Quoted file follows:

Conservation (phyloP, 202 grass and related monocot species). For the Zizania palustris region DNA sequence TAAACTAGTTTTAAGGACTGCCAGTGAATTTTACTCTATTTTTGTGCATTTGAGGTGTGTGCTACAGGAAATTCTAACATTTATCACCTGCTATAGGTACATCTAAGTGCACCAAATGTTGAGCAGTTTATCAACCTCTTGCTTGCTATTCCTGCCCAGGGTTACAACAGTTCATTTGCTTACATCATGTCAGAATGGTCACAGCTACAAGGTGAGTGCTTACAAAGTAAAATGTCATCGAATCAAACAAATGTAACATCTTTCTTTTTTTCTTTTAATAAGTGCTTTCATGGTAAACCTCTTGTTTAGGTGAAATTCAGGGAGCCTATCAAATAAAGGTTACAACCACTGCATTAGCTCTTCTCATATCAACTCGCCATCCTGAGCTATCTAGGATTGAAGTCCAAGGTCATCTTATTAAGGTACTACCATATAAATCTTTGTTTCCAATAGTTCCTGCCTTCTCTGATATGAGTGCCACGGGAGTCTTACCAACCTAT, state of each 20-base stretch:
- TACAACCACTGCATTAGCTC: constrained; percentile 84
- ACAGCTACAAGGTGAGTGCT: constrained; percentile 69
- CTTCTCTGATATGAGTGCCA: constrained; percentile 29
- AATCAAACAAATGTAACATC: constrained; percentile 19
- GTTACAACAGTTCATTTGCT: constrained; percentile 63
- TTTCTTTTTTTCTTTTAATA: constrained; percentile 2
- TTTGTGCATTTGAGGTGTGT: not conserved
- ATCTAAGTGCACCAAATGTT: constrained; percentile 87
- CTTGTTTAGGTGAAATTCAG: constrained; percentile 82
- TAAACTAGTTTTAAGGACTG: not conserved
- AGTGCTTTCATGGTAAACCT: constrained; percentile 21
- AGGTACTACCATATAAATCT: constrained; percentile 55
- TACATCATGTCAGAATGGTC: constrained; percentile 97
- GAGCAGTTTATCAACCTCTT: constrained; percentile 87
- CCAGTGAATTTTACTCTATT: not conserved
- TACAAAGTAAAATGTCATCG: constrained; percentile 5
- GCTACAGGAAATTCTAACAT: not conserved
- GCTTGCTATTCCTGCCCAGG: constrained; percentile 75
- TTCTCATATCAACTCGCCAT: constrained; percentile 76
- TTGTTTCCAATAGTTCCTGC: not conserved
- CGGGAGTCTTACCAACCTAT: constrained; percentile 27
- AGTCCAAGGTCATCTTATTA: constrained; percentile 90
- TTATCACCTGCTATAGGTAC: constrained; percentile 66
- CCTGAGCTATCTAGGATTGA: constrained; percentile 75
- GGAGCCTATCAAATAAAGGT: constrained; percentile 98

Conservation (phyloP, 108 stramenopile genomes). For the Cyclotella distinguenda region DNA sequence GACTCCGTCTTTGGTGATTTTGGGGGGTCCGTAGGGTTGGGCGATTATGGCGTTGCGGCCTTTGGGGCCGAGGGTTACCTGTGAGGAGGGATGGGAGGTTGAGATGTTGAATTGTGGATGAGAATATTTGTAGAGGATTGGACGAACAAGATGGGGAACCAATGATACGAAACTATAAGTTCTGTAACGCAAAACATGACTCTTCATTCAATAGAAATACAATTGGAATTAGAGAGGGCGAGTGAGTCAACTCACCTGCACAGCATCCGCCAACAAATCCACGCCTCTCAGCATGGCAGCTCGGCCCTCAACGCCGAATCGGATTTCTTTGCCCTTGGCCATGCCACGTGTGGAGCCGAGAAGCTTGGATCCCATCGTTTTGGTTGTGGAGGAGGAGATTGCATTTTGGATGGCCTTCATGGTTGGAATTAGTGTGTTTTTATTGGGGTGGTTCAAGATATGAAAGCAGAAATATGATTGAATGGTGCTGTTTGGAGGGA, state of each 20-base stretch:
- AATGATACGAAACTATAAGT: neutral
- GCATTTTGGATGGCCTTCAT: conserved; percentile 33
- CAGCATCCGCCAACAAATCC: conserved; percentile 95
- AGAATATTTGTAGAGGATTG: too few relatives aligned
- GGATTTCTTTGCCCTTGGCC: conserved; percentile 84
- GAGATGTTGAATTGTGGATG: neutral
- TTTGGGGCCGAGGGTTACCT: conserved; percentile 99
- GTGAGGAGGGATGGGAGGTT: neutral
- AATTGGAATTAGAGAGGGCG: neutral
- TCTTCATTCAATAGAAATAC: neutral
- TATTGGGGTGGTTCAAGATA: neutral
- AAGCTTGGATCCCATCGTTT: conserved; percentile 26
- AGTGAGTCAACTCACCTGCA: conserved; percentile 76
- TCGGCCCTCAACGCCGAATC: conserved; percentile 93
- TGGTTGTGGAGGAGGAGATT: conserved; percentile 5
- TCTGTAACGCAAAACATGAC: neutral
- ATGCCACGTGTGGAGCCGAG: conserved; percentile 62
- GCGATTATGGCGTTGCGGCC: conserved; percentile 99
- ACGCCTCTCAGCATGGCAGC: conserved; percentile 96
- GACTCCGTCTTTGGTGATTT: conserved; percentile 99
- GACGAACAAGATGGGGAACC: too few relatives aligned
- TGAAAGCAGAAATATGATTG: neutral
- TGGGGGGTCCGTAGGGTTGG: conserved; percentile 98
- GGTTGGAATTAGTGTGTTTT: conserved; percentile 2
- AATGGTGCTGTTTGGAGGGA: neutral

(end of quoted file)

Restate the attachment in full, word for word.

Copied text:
Conservation (phyloP, 202 grass and related monocot species). For the Zizania palustris region DNA sequence TAAACTAGTTTTAAGGACTGCCAGTGAATTTTACTCTATTTTTGTGCATTTGAGGTGTGTGCTACAGGAAATTCTAACATTTATCACCTGCTATAGGTACATCTAAGTGCACCAAATGTTGAGCAGTTTATCAACCTCTTGCTTGCTATTCCTGCCCAGGGTTACAACAGTTCATTTGCTTACATCATGTCAGAATGGTCACAGCTACAAGGTGAGTGCTTACAAAGTAAAATGTCATCGAATCAAACAAATGTAACATCTTTCTTTTTTTCTTTTAATAAGTGCTTTCATGGTAAACCTCTTGTTTAGGTGAAATTCAGGGAGCCTATCAAATAAAGGTTACAACCACTGCATTAGCTCTTCTCATATCAACTCGCCATCCTGAGCTATCTAGGATTGAAGTCCAAGGTCATCTTATTAAGGTACTACCATATAAATCTTTGTTTCCAATAGTTCCTGCCTTCTCTGATATGAGTGCCACGGGAGTCTTACCAACCTAT, state of each 20-base stretch:
- TACAACCACTGCATTAGCTC: constrained; percentile 84
- ACAGCTACAAGGTGAGTGCT: constrained; percentile 69
- CTTCTCTGATATGAGTGCCA: constrained; percentile 29
- AATCAAACAAATGTAACATC: constrained; percentile 19
- GTTACAACAGTTCATTTGCT: constrained; percentile 63
- TTTCTTTTTTTCTTTTAATA: constrained; percentile 2
- TTTGTGCATTTGAGGTGTGT: not conserved
- ATCTAAGTGCACCAAATGTT: constrained; percentile 87
- CTTGTTTAGGTGAAATTCAG: constrained; percentile 82
- TAAACTAGTTTTAAGGACTG: not conserved
- AGTGCTTTCATGGTAAACCT: constrained; percentile 21
- AGGTACTACCATATAAATCT: constrained; percentile 55
- TACATCATGTCAGAATGGTC: constrained; percentile 97
- GAGCAGTTTATCAACCTCTT: constrained; percentile 87
- CCAGTGAATTTTACTCTATT: not conserved
- TACAAAGTAAAATGTCATCG: constrained; percentile 5
- GCTACAGGAAATTCTAACAT: not conserved
- GCTTGCTATTCCTGCCCAGG: constrained; percentile 75
- TTCTCATATCAACTCGCCAT: constrained; percentile 76
- TTGTTTCCAATAGTTCCTGC: not conserved
- CGGGAGTCTTACCAACCTAT: constrained; percentile 27
- AGTCCAAGGTCATCTTATTA: constrained; percentile 90
- TTATCACCTGCTATAGGTAC: constrained; percentile 66
- CCTGAGCTATCTAGGATTGA: constrained; percentile 75
- GGAGCCTATCAAATAAAGGT: constrained; percentile 98

Conservation (phyloP, 108 stramenopile genomes). For the Cyclotella distinguenda region DNA sequence GACTCCGTCTTTGGTGATTTTGGGGGGTCCGTAGGGTTGGGCGATTATGGCGTTGCGGCCTTTGGGGCCGAGGGTTACCTGTGAGGAGGGATGGGAGGTTGAGATGTTGAATTGTGGATGAGAATATTTGTAGAGGATTGGACGAACAAGATGGGGAACCAATGATACGAAACTATAAGTTCTGTAACGCAAAACATGACTCTTCATTCAATAGAAATACAATTGGAATTAGAGAGGGCGAGTGAGTCAACTCACCTGCACAGCATCCGCCAACAAATCCACGCCTCTCAGCATGGCAGCTCGGCCCTCAACGCCGAATCGGATTTCTTTGCCCTTGGCCATGCCACGTGTGGAGCCGAGAAGCTTGGATCCCATCGTTTTGGTTGTGGAGGAGGAGATTGCATTTTGGATGGCCTTCATGGTTGGAATTAGTGTGTTTTTATTGGGGTGGTTCAAGATATGAAAGCAGAAATATGATTGAATGGTGCTGTTTGGAGGGA, state of each 20-base stretch:
- AATGATACGAAACTATAAGT: neutral
- GCATTTTGGATGGCCTTCAT: conserved; percentile 33
- CAGCATCCGCCAACAAATCC: conserved; percentile 95
- AGAATATTTGTAGAGGATTG: too few relatives aligned
- GGATTTCTTTGCCCTTGGCC: conserved; percentile 84
- GAGATGTTGAATTGTGGATG: neutral
- TTTGGGGCCGAGGGTTACCT: conserved; percentile 99
- GTGAGGAGGGATGGGAGGTT: neutral
- AATTGGAATTAGAGAGGGCG: neutral
- TCTTCATTCAATAGAAATAC: neutral
- TATTGGGGTGGTTCAAGATA: neutral
- AAGCTTGGATCCCATCGTTT: conserved; percentile 26
- AGTGAGTCAACTCACCTGCA: conserved; percentile 76
- TCGGCCCTCAACGCCGAATC: conserved; percentile 93
- TGGTTGTGGAGGAGGAGATT: conserved; percentile 5
- TCTGTAACGCAAAACATGAC: neutral
- ATGCCACGTGTGGAGCCGAG: conserved; percentile 62
- GCGATTATGGCGTTGCGGCC: conserved; percentile 99
- ACGCCTCTCAGCATGGCAGC: conserved; percentile 96
- GACTCCGTCTTTGGTGATTT: conserved; percentile 99
- GACGAACAAGATGGGGAACC: too few relatives aligned
- TGAAAGCAGAAATATGATTG: neutral
- TGGGGGGTCCGTAGGGTTGG: conserved; percentile 98
- GGTTGGAATTAGTGTGTTTT: conserved; percentile 2
- AATGGTGCTGTTTGGAGGGA: neutral